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Reamer or Broach


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Get the five sided broaches they are the best. 

The normal tool used is the cutting broach then followed by the smoothing broach, Thos smoothes out any edges and hardens the hole to some extent, being smooth aids the pivot with less friction.

Hello Michael , I deal with Labanda on a weekly basis , and I often pop in and see Geoff who is the owner . If you want to know any information on what he sells ,he is very helpful .Just give Labanda

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Are you thinking of a watchmakers lathe or one for clocks that will also handle long case clock parts such as the barrels and center wheel?

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12 hours ago, Willow said:
10 hours ago, oldhippy said:

Are you thinking of a watchmakers lathe or one for clocks that will also handle long case clock parts such as the barrels and center wheel?

Hi oldhippy just one for small work like pivot polishing and making bushes etc

 

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I have a unimat 3 with milling attachment and loads of other accessories. The whole lathe is about 17 inches long. They are no longer being made but ebay always have them for sale second hand as well as attachments. Like I already mentioned in a previous post it will handel long case clocks.  They are not cheap and the price is always rising so it is also an investment. The basic lathe are around £300 to £400. There are 3 or 4 on there at the moment with good accessories but far more the £400 but they are extremely good.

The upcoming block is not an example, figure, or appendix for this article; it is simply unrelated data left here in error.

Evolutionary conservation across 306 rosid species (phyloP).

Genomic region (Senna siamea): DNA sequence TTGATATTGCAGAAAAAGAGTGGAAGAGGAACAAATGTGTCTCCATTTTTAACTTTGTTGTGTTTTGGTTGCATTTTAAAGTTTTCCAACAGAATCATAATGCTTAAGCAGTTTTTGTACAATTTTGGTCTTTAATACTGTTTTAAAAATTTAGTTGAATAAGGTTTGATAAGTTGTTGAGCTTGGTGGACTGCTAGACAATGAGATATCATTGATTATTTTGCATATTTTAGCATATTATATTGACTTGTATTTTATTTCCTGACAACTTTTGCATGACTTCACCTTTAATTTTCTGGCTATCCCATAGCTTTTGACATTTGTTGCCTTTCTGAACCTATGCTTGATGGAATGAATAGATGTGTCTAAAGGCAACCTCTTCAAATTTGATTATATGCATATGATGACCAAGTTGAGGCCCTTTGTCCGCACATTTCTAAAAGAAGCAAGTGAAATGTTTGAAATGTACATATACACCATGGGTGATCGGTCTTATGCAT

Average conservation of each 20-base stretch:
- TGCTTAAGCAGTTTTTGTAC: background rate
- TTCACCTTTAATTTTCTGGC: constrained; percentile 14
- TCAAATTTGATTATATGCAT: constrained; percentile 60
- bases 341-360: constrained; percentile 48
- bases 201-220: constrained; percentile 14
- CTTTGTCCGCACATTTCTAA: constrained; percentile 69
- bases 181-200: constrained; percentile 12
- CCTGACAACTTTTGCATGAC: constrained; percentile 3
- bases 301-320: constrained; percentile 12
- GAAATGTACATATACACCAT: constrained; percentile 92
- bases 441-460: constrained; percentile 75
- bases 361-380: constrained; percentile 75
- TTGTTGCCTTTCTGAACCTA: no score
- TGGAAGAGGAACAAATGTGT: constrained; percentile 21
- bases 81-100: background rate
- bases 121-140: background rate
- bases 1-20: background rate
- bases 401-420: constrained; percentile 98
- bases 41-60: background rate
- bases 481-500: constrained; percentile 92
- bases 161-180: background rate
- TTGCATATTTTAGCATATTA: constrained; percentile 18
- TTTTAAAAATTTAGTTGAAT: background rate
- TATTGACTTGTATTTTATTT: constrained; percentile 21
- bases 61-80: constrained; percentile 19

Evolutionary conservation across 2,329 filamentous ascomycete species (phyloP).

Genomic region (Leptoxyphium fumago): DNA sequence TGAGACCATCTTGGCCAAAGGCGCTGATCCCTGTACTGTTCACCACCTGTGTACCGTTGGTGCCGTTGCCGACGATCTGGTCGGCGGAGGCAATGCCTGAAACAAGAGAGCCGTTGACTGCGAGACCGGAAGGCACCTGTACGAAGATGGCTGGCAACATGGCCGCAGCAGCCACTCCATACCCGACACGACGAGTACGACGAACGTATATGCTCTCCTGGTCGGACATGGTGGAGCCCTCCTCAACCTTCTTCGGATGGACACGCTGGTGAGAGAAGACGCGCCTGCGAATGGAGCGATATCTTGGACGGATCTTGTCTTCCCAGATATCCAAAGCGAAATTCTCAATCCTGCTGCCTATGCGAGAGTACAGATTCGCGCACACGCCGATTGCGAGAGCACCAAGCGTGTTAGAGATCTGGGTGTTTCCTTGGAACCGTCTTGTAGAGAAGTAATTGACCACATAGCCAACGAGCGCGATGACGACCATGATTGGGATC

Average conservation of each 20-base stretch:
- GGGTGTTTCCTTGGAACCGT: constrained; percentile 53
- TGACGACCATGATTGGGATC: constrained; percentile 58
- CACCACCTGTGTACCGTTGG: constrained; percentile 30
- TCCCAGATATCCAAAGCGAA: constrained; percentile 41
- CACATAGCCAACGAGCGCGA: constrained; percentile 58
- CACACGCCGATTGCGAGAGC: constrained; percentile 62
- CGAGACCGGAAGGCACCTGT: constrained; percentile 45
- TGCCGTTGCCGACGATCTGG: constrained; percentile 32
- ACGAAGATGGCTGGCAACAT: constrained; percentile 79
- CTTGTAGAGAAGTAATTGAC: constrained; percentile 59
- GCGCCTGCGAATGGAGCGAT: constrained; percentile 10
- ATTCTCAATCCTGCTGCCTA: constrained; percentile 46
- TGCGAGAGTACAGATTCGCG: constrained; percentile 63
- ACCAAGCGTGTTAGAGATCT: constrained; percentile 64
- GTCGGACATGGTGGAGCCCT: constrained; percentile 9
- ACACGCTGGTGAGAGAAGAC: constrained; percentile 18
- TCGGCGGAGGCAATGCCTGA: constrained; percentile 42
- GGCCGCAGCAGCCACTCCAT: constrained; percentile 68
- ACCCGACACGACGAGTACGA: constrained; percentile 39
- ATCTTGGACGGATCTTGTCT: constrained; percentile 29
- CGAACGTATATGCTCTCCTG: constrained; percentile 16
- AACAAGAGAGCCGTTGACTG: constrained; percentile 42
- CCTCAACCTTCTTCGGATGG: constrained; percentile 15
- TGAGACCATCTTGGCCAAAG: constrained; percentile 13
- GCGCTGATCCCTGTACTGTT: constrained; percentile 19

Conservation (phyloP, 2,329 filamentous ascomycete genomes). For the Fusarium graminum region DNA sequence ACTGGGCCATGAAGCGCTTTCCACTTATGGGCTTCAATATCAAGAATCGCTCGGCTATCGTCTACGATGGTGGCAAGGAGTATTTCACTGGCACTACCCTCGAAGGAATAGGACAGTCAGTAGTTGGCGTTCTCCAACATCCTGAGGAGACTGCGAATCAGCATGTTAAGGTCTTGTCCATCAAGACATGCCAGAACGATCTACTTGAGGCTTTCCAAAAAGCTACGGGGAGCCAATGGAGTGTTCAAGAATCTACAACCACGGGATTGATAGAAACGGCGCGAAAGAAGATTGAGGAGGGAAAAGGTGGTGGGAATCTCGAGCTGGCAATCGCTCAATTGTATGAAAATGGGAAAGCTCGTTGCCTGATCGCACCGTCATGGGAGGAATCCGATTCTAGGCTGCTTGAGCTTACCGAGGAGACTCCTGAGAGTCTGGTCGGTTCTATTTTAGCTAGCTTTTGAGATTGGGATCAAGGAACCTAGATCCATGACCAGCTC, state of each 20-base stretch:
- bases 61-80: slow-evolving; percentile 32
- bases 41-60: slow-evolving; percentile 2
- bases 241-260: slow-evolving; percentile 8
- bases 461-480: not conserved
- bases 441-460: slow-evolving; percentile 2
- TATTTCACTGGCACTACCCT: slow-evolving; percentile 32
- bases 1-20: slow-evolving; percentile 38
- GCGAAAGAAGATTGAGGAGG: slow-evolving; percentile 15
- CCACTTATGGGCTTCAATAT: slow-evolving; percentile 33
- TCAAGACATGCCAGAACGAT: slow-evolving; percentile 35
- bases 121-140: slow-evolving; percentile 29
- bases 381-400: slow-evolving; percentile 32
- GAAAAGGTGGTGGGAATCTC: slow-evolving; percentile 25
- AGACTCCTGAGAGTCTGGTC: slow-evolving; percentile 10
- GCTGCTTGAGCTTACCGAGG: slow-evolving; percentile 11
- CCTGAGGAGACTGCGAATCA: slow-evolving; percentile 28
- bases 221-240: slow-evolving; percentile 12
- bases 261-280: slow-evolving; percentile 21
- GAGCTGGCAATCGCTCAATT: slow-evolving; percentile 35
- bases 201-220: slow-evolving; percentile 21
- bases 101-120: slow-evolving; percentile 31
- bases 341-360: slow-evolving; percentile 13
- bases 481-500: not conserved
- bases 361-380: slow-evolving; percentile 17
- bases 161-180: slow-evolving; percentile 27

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Below discussion to

13 hours ago, Willow said:

What's the smallest lathe you can use to turn bushes on, don't have much room

Check below discussion. A direct copy of the Unimat 3 is still available as SIEG C0, that's what I have.

 

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24 minutes ago, RogerH said:

Is there a modern day equivalent of the Unimat 3?

Probably the most common similarly sized lathe that is popular with both clockmakers and model makers is the Sherline. They are quite reasonably priced and there are tons of accessories.

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The Unimat SL Micro Lathe was the one before the 3 which is also very good and worth buying many on ebay. Not sure about new equivalent. There are many hobbyist and micro lathes available.   

I would avoid those Chinese ones I have head the finish on them are terrible. Some not even in line.  

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I have searched through ebay Australia and the pickings are very slim. I may have to end up with a Sieg lathe and mill and then go through the work of checking and truing to make them better if required.

I just went to ebay and entered 'mini lathe' and not much gets returned in the search. That's ebay Australia. It would be cost prohibitive even with a secondhand machine to import it personally.

I even had a look at Cowells in the UK, but that was going to cost a fortune.

Edited by Michael1962
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I meant to ask @oldhippy, on the previous page you said that bushes should not be riveted into the plate as Mr. de Carle says in his book.

I would have thought that riveting a tapered bush into the oil sink side of the plate would not be a bad idea considering that the bush is tapered. If the taper on the bush did not match the broach used on the hole, the bush could feasibly come out of the plate. Riveting would avoid this?

Edited by Michael1962
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If you broach out the hole correctly there is no need to rivet the bush. If you rivet the bush that is a sign of poor fitting.